Japanese whaling ships on their annual hunt in the Antarctic are banned from docking in Australia and should use restraint in looming clashes with protesters, Canberra said yesterday.
A fleet of six Japanese whalers plans to kill nearly 1,000 whales in the name of research, while activists from Greenpeace and Sea Shepherd conservation groups have threatened to stop them.
Australian Environment Minister Ian Campbell said he was strongly opposed to whaling and the Japanese fleet operating in the Southern Ocean would not be allowed to enter Australian ports.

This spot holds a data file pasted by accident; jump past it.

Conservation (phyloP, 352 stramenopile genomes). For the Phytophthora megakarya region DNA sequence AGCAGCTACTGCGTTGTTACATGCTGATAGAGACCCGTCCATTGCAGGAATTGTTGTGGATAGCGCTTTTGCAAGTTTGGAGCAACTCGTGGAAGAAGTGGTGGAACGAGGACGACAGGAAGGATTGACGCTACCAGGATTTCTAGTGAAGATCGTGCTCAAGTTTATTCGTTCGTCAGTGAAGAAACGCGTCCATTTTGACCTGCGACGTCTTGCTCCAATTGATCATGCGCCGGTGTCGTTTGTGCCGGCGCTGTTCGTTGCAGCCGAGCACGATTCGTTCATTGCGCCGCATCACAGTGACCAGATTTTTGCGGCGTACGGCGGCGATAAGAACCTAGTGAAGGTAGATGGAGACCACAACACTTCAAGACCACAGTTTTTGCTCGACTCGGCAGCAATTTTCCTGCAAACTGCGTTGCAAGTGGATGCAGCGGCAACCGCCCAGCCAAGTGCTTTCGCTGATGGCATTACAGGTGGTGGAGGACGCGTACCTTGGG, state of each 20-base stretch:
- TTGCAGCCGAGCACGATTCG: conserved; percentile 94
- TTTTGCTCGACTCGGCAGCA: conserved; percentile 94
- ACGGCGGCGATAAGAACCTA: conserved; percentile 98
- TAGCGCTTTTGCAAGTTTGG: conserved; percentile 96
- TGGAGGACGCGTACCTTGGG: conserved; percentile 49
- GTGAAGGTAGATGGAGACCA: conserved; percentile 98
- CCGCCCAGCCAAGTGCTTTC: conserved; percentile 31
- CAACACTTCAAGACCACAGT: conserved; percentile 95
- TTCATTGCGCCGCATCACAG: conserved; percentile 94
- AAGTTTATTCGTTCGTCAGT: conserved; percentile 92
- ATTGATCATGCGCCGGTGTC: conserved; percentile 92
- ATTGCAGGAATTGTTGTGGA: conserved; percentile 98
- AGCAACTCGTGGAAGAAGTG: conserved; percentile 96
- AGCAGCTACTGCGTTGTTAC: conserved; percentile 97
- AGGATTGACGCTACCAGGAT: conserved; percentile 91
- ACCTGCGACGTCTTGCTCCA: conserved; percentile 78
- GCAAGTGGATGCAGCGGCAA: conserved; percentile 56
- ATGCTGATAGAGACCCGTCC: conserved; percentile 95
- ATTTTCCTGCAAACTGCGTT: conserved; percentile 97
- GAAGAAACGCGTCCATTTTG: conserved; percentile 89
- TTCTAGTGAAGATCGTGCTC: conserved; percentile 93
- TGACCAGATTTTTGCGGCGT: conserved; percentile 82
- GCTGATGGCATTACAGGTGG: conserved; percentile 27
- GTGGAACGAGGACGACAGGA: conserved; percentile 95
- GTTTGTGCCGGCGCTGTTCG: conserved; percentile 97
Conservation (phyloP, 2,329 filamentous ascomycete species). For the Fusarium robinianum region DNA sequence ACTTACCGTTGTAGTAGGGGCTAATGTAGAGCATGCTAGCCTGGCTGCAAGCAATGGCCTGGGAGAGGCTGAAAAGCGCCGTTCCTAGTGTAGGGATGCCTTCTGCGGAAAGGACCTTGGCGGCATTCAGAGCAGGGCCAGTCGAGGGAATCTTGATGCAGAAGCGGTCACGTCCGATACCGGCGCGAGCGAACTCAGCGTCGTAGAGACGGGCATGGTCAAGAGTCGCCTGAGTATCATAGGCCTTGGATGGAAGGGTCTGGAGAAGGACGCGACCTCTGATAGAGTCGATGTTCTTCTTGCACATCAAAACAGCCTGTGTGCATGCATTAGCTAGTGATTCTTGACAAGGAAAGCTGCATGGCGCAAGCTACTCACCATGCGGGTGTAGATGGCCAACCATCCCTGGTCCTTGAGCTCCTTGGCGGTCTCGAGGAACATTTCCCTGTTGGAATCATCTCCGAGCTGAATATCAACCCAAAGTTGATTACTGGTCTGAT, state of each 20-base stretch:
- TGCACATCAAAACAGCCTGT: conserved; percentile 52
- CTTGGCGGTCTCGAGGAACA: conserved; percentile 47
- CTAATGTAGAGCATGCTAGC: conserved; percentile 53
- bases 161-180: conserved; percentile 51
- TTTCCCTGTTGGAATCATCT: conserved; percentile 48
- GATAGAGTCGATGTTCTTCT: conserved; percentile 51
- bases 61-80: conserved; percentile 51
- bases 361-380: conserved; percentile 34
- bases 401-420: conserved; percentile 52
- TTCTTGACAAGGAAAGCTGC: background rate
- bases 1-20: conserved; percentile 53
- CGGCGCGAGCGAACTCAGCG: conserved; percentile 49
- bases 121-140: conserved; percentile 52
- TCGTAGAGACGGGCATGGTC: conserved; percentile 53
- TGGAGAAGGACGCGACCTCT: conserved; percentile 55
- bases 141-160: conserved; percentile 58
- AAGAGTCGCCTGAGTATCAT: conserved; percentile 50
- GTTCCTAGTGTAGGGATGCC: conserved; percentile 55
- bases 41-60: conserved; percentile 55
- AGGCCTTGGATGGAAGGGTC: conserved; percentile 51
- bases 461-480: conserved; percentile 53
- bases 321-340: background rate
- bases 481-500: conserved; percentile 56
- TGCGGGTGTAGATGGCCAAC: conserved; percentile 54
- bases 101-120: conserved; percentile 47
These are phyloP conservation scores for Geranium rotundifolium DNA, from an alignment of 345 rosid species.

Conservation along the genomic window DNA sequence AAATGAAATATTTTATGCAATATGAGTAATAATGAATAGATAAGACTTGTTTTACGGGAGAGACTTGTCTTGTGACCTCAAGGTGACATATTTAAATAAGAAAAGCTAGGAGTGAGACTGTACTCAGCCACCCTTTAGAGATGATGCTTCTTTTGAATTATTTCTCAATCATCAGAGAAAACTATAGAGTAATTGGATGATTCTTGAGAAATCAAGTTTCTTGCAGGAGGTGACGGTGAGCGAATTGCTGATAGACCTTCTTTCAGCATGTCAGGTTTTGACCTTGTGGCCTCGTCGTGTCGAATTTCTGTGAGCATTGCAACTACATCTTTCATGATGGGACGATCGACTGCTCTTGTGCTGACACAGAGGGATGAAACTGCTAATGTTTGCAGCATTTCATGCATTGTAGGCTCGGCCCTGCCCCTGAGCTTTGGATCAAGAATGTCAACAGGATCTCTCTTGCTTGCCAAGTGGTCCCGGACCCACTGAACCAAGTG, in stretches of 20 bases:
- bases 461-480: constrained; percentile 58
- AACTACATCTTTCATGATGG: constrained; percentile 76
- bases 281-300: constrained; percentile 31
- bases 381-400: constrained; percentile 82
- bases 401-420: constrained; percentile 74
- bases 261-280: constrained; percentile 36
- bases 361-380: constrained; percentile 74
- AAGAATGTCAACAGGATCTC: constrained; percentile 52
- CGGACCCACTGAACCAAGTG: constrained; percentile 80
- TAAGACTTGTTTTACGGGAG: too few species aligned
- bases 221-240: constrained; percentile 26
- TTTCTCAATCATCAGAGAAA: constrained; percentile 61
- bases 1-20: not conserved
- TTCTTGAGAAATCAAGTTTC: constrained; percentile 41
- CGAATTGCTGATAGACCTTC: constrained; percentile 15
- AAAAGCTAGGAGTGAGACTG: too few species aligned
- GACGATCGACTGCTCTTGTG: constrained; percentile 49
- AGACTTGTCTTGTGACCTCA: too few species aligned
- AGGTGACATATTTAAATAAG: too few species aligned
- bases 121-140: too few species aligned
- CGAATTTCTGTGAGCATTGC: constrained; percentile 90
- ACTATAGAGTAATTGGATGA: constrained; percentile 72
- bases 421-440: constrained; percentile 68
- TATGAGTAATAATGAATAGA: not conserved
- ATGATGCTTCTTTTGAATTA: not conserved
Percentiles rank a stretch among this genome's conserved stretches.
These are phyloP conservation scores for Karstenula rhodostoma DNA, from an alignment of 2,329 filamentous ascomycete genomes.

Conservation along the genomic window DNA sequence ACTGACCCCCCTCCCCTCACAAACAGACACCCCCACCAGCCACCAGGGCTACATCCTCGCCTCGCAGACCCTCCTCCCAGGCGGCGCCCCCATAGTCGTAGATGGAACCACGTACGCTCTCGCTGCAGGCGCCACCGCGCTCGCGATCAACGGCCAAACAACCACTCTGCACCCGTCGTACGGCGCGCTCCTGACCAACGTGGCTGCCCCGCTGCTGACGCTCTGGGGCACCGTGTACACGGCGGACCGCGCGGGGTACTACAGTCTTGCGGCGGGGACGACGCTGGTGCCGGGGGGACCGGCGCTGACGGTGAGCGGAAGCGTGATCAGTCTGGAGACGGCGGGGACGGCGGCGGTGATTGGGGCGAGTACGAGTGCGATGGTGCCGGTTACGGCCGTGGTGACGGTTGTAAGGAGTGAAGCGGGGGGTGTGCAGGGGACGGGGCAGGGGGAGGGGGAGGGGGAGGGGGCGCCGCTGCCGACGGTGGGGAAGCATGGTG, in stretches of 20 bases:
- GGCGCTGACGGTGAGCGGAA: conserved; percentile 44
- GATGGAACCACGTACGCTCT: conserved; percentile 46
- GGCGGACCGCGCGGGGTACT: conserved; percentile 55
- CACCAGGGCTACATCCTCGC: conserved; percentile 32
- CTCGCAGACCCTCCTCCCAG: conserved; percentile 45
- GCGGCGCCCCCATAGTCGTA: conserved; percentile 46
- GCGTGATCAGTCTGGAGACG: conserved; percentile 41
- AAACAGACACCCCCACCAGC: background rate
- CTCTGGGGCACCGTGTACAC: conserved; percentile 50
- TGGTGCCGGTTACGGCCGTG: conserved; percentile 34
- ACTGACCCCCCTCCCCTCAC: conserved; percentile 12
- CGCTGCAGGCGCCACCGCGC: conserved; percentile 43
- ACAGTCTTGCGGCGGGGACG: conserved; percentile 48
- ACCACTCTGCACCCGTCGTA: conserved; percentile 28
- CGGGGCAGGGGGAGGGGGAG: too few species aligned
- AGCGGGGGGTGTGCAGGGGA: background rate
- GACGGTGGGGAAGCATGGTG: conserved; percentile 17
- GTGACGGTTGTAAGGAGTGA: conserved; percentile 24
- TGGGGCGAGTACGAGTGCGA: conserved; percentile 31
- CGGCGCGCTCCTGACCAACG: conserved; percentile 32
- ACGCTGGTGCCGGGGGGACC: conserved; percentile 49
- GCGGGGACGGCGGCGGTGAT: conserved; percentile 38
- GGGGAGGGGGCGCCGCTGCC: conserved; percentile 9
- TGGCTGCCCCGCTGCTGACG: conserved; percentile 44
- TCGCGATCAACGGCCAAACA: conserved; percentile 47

"They can only do that with my permission and I will not grant permission to Japanese whaling vessels or support vessels to use Australian ports," he said. "They are banned from Australian ports as long as I'm the minister."
Campbell urged the Japanese whalers to shun the use of water cannons against protesters, saying confrontations during previous hunts had put lives at risk.
"In the deep Southern Ocean, shooting a powerful water cannon at a human being puts them at risk of falling into the ocean," he said. "Death through either propeller strike, hypothermia or being struck by a ship is a very high risk."
The water cannon were used last year against Greenpeace protesters who deployed small rubber boats to put themselves between the harpoons and the whales.
Greenpeace will harass the Japanese fleet with its fastest ship, the 72m Esperanza, scheduled to leave New Zealand for the Southern Ocean on Jan. 25.
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